Phase II study of radiopeptide 177Lu-octreotate and capecitabine therapy of progressive disseminated neuroendocrine tumours
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In this phase II study we investigated the safety and efficacy of combination capecitabine and 177Lu-octreotate for the treatment of disseminated, progressive, unresectable neuroendocrine tumours (NETs).
Enrolled in the study were 33 patients with biopsy-proven NETs, positive 111In-octreotide scintigraphy and progressive disease measurable by CT/MRI who were to receive four cycles of 7.8 GBq 177Lu-octreotate 8-weekly, with 14 days of 1,650 mg/m2 capecitabine per day.
Of the 33 patients, 25 completed four cycles. Minimal transient myelosuppression at 3–4 weeks caused grade 3 thrombocytopenia in one patient but no neutropenia. Nephrotoxicity was absent. Critical organ radiation dosimetry provided median estimates of the dose per cycle to the kidneys of 2.4 Gy and to the liver of 4.8 Gy, and showed cumulative doses all below toxic thresholds. Objective response rates (ORR) were 24% partial response (PR), 70% stable disease (SD) and 6% progressive disease. Median progression-free survival and median overall survival had not been reached at a median follow-up of 16 months (range 5–33 months). Survival at 1 and 2 years was 91% (95% CI 75–98%) and 88% (95% CI 71–96%), respectively.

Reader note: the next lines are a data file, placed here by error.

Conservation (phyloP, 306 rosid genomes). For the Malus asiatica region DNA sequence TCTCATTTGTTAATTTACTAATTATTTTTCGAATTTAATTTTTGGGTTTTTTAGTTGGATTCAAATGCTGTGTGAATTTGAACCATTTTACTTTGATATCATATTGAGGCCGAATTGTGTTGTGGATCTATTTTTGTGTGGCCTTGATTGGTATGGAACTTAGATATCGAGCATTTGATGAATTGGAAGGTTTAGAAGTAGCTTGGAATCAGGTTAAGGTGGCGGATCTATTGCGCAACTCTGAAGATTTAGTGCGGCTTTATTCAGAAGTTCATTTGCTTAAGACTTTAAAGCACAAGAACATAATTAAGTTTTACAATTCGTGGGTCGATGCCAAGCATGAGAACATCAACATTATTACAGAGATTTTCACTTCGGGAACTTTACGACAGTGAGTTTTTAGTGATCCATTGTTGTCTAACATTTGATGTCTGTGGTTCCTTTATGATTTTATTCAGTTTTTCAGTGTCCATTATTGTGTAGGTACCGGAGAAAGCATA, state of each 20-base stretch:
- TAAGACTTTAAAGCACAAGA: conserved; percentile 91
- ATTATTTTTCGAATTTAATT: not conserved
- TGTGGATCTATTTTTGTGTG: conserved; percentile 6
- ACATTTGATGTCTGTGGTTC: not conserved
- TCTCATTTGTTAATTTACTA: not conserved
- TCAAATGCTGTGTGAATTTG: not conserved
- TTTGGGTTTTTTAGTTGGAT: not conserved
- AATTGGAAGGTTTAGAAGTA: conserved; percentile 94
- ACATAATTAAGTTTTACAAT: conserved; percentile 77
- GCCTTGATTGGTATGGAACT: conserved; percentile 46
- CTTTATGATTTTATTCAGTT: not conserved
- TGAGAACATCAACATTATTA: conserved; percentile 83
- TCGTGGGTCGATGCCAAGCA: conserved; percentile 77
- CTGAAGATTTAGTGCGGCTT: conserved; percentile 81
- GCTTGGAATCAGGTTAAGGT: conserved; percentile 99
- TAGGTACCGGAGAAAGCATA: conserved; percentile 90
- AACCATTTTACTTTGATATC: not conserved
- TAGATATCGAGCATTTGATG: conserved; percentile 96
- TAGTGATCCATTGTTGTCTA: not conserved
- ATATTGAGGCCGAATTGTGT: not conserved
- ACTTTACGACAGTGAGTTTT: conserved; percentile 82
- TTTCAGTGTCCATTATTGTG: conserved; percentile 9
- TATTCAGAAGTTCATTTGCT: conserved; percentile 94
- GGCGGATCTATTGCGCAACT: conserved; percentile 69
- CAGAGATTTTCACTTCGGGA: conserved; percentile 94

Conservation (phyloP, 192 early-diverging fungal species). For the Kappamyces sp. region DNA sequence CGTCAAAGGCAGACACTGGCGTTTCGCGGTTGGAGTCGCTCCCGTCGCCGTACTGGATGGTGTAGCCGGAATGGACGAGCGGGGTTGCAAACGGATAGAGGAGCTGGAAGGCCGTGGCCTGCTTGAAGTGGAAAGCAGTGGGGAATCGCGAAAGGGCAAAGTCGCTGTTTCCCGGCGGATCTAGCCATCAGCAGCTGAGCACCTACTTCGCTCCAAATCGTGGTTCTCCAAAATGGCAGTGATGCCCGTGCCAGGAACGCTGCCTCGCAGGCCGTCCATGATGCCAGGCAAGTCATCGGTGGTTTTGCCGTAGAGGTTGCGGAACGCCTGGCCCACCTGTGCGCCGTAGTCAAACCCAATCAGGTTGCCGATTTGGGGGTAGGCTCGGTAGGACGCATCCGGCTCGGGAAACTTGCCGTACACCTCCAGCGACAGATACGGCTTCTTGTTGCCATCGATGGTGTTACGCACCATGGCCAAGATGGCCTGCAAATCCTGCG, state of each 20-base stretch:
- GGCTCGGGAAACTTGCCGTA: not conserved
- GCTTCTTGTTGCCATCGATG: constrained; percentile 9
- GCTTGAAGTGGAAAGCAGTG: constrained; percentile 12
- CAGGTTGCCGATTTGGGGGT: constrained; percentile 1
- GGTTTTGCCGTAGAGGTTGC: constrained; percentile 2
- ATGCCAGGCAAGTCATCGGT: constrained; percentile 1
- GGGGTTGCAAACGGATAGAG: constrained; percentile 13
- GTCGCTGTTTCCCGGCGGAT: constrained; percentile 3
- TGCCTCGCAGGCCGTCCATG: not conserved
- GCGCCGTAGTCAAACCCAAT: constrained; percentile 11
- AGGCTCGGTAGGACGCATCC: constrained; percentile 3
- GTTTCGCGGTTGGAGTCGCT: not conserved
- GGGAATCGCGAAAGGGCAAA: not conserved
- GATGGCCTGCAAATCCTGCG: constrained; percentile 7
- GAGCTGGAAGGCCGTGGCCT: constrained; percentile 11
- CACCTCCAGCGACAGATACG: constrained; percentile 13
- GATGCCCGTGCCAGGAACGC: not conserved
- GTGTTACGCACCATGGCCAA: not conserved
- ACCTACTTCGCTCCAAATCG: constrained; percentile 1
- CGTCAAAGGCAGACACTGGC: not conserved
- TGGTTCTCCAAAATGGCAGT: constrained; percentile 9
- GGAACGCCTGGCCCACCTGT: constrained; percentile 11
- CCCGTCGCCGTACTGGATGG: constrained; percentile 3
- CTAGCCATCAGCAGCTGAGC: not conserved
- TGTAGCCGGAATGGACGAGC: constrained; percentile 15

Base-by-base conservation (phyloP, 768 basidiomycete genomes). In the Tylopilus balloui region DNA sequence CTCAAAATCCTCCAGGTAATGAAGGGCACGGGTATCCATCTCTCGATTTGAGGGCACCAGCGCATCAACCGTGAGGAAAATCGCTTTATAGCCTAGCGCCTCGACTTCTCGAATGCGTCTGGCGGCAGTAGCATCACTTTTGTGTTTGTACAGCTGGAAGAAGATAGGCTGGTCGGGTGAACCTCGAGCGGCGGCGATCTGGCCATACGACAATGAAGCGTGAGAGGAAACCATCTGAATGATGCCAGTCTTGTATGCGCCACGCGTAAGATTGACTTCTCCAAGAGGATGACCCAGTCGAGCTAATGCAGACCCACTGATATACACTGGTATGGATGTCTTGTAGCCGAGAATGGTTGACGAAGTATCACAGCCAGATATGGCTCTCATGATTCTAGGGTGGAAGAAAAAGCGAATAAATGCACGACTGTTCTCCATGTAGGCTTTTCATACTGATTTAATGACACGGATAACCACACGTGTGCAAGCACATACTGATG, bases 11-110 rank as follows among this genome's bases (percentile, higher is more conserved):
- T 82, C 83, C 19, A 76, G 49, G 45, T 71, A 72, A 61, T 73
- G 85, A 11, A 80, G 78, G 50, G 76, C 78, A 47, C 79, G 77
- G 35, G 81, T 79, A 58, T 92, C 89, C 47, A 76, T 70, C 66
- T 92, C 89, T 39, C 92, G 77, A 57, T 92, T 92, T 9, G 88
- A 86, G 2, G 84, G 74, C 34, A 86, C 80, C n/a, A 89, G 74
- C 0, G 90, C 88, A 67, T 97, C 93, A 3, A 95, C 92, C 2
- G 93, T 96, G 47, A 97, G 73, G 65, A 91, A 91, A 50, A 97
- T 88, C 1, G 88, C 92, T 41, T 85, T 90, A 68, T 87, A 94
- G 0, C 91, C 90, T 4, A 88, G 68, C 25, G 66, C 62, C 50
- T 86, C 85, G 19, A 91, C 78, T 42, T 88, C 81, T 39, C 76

The addition of capecitabine radiosensitizing chemotherapy does not increase the minimal toxicity of 177Lu-octreotate radiopeptide therapy and led to an ORR of 24% PR and 70% minor response or SD in patients with progressive metastatic NETs. Tumour control and stabilization of disease was obtained in 94% of these patients.
KeywordsNeuroendocrine tumours Radiopeptide Capecitabine 177Lu-octreotate
The kind personal donation of octreotate peptide by Professor Eric Krenning, Erasmus Medical Centre, Rotterdam, The Netherlands, is gratefully acknowledged. The authors also wish to thank Ms. Anna Chiam for clinical data management, Ms. Suet Mei Yu for statistical analysis and Ms. Jenny Lavin for preparation of the manuscript. The chromogranin A assays were kindly performed by Ms. Zoe Inman and Ms. Nikki Orridge. Clinical data management was funded by the WA Cancer and Palliative Care Network. This was a physician-sponsored study approved by the Human Research Ethics Committee of Fremantle Hospital and Health Service.
Conflicts of interest
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